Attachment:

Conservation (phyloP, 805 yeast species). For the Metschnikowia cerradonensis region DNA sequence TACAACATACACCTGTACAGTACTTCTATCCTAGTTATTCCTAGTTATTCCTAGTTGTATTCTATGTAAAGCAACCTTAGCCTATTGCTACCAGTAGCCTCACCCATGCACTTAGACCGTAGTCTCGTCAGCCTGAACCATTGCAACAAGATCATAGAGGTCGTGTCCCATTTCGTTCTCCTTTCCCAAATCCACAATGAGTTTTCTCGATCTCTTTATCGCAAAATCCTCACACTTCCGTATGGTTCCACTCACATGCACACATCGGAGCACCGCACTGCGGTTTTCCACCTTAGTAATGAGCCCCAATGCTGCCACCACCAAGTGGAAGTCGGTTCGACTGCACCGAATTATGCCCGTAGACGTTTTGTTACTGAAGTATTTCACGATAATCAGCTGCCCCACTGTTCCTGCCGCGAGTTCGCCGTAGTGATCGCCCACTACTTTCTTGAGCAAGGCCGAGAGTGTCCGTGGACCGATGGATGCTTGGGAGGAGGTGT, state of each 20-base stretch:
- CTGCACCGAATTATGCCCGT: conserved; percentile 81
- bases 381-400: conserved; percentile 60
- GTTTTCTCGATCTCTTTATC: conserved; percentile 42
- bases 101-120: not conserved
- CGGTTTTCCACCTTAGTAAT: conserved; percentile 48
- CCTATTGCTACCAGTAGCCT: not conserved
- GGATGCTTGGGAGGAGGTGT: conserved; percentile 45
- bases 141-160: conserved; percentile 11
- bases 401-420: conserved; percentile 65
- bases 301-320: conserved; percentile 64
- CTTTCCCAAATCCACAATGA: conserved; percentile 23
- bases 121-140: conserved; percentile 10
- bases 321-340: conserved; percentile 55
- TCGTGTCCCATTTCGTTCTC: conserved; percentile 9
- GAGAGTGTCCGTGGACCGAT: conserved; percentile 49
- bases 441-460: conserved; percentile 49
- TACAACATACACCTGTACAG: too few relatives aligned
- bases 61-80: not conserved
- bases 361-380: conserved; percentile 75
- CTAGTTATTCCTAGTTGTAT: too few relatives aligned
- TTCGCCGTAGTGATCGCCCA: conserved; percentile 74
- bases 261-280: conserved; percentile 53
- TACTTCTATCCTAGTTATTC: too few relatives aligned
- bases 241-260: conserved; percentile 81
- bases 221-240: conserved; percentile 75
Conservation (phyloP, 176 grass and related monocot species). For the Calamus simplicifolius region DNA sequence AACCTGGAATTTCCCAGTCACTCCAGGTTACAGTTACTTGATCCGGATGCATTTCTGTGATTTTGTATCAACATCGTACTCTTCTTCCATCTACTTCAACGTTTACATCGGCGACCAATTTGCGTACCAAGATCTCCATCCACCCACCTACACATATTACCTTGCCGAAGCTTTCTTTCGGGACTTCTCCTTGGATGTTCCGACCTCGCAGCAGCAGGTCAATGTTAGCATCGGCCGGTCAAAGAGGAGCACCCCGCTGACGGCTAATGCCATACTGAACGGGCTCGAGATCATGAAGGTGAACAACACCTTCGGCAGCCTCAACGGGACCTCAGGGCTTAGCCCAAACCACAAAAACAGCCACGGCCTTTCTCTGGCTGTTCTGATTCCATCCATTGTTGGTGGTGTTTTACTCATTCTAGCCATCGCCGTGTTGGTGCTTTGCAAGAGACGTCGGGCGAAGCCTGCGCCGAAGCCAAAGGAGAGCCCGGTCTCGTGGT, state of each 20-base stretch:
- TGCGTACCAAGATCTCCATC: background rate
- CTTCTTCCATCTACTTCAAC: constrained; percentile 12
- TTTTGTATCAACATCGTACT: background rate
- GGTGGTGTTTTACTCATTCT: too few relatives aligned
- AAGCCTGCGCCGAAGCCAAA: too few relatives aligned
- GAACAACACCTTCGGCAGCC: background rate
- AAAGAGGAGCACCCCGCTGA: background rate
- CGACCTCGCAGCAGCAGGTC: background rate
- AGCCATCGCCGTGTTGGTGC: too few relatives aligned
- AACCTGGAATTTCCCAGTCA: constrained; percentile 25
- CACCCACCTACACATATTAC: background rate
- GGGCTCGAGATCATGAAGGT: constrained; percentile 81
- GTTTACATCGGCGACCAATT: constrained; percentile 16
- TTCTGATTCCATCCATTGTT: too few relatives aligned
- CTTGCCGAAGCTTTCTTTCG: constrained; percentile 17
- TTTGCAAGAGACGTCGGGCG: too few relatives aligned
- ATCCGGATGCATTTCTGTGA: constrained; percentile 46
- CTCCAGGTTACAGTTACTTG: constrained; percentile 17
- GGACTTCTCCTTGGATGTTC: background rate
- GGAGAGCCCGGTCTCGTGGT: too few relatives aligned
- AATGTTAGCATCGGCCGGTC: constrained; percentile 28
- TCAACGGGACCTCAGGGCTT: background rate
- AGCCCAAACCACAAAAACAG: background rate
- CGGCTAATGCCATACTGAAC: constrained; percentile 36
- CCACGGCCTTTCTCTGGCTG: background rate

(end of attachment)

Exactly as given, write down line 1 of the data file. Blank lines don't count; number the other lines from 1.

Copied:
Conservation (phyloP, 805 yeast species). For the Metschnikowia cerradonensis region DNA sequence TACAACATACACCTGTACAGTACTTCTATCCTAGTTATTCCTAGTTATTCCTAGTTGTATTCTATGTAAAGCAACCTTAGCCTATTGCTACCAGTAGCCTCACCCATGCACTTAGACCGTAGTCTCGTCAGCCTGAACCATTGCAACAAGATCATAGAGGTCGTGTCCCATTTCGTTCTCCTTTCCCAAATCCACAATGAGTTTTCTCGATCTCTTTATCGCAAAATCCTCACACTTCCGTATGGTTCCACTCACATGCACACATCGGAGCACCGCACTGCGGTTTTCCACCTTAGTAATGAGCCCCAATGCTGCCACCACCAAGTGGAAGTCGGTTCGACTGCACCGAATTATGCCCGTAGACGTTTTGTTACTGAAGTATTTCACGATAATCAGCTGCCCCACTGTTCCTGCCGCGAGTTCGCCGTAGTGATCGCCCACTACTTTCTTGAGCAAGGCCGAGAGTGTCCGTGGACCGATGGATGCTTGGGAGGAGGTGT, state of each 20-base stretch: